Vaisampayana said,—“when that foremost of sacrifices, the Rajasuya so difficult of accomplishment, was completed, Vyasa surrounded by his disciples presented himself before Yudhishthira. And Yudhishthira, upon beholding him quickly rose from his seat, surrounded by his brothers, and worshipped the Rishi who was his grand-father, with water to wash his feet and the offer of a seat. The illustrious one having taken his seat on a costly carpet inlaid with gold, addressed king Yudhishthira the just and said.—’Take thy seat’. And after the king had taken his seat surrounded by his brothers, the illustrious Vyasa, truthful in speech said,—’O son of Kunti, thou growest from good fortune. Thou hast obtained imperial sway so difficult of acquisition. And O perpetuator of the Kuru race, all the Kauravas have prospered in consequence of thee. O Emperor, I have been duly worshipped. I desire now to go with thy leave! King Yudhishthira the just, thus addressed by the Rishi of dark hue, saluted (him) his grandfather and touching his feet said,—’O chief of men, a doubt difficult of being dispelled, hath risen within me. O bull among regenerate ones, save thee there is none to remove it. The illustrious Rishi Narada said that (as a consequence of the Rajasuya sacrifice) three kinds of portents, viz., celestial, atmospherical and terrestrial ones happen. O grandsire, have those portents been ended by the fall of the kind of the Chedis?’’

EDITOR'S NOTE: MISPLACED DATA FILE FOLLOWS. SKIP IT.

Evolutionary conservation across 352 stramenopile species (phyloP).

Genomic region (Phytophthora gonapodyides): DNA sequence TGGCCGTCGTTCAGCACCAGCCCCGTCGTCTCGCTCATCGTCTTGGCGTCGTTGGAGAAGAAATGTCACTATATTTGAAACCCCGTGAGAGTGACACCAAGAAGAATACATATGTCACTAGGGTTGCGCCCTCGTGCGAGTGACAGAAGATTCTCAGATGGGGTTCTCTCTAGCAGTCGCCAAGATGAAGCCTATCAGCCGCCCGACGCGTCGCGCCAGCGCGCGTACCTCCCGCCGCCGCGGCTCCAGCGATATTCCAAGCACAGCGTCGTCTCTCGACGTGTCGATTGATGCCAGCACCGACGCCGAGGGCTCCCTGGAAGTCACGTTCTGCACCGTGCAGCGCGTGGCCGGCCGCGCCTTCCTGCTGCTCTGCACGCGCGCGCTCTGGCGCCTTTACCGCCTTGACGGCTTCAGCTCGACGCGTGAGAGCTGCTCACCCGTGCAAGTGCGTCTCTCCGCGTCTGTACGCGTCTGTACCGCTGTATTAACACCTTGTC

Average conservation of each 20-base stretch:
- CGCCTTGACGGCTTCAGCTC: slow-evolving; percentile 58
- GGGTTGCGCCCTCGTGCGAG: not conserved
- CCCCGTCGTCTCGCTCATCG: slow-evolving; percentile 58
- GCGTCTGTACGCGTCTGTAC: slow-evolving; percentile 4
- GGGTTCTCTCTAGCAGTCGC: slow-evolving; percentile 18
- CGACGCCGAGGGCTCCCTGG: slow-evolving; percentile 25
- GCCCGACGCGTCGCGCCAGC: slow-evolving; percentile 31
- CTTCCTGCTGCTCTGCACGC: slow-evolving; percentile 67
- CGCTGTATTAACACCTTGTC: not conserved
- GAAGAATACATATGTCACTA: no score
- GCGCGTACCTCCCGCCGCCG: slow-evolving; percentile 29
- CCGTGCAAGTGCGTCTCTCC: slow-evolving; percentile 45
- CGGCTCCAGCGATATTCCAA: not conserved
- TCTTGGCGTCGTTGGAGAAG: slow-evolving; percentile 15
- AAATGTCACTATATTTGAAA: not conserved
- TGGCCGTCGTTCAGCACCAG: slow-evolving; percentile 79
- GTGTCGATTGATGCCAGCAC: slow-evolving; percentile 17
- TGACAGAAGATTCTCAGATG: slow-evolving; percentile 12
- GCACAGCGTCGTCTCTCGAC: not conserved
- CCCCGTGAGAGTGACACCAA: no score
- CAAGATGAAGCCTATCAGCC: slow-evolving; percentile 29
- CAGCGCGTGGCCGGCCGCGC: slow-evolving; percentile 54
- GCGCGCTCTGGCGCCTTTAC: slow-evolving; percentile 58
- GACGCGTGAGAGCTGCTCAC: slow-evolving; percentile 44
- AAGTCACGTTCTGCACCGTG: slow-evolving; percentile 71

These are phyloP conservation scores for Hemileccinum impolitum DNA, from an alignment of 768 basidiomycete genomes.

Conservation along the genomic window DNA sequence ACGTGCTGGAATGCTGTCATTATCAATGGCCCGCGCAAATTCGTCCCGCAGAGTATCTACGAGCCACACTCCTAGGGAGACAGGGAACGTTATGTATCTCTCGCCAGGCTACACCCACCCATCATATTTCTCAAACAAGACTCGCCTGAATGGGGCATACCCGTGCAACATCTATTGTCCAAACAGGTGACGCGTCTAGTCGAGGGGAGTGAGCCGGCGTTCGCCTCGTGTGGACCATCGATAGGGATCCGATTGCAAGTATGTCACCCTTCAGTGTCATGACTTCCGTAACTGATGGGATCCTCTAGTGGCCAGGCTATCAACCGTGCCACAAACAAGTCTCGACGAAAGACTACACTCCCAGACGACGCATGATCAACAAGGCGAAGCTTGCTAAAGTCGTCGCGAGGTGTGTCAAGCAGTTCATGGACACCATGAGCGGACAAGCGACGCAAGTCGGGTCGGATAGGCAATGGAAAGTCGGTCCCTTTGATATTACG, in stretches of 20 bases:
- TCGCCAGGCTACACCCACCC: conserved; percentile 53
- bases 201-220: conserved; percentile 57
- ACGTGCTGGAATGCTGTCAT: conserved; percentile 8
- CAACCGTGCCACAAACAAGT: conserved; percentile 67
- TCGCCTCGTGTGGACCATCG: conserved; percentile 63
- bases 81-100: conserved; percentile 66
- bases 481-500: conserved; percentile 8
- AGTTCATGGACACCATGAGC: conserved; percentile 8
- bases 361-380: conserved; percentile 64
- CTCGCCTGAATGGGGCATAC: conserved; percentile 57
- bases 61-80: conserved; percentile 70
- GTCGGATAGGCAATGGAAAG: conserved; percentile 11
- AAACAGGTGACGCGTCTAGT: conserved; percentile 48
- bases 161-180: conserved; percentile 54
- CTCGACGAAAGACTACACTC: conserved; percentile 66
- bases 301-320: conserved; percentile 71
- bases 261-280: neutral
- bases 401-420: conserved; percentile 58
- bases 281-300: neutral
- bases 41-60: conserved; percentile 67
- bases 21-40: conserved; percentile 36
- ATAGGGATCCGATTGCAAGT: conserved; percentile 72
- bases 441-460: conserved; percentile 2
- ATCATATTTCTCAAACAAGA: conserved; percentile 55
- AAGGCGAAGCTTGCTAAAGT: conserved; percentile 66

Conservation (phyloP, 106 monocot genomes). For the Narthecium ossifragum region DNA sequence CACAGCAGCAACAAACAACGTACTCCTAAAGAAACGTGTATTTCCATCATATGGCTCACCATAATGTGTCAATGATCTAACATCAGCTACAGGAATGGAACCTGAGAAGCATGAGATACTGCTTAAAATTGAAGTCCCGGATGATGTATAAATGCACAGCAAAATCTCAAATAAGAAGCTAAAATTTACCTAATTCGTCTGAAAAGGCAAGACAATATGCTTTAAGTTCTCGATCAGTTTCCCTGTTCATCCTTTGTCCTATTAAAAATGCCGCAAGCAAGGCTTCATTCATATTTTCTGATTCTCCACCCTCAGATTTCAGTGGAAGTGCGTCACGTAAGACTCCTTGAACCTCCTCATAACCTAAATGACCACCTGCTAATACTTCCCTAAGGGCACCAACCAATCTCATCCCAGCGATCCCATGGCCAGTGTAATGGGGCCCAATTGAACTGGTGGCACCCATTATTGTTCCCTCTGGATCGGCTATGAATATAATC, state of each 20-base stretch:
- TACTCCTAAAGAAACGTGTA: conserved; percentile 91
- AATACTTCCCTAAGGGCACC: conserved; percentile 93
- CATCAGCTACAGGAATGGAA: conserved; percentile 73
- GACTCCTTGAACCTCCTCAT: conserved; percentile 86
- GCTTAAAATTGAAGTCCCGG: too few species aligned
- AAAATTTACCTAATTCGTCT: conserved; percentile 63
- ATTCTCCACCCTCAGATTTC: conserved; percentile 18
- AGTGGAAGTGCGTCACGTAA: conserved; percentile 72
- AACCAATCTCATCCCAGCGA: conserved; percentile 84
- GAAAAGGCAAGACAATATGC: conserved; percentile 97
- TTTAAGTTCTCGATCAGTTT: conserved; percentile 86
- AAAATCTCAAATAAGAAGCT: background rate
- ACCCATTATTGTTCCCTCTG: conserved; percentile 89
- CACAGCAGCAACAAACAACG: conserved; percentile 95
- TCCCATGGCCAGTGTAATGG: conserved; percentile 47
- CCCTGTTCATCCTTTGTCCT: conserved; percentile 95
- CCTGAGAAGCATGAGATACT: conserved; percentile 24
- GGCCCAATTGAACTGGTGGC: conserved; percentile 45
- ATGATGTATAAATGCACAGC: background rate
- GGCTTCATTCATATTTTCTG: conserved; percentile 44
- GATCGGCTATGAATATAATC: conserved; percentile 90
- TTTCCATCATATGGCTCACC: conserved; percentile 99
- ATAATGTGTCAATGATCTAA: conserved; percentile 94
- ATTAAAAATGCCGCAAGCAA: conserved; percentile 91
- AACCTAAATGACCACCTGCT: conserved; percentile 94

Vaisampayana continued,—“Hearing these words of the king, the exalted son of Parasara, the island-born Vyasa of dark hue, spoke these words,—’For thirteen years, O king, those portents will bear mighty consequences ending in destruction, O king of kings, of all the Kshatriyas. In course of time, O bull of the Bharata race, making thee the sole cause, the assembled Kshatriyas of the world will be destroyed, O Bharata, for the sins of Duryodhana and through the might of Bhima and Arjuna. In thy dream, O king of kings thou wilt behold towards the end of this might the blue throated Bhava, the slayer of Tripura, ever absorbed in meditation, having the bull for his mark, drinking off the human skull, and fierce and terrible, that lord of all creatures, that god of gods, the husband of Uma, otherwise called Hara and Sarva, and Vrisha, armed with the trident and the bow called Pinaka, and attired in tiger skin.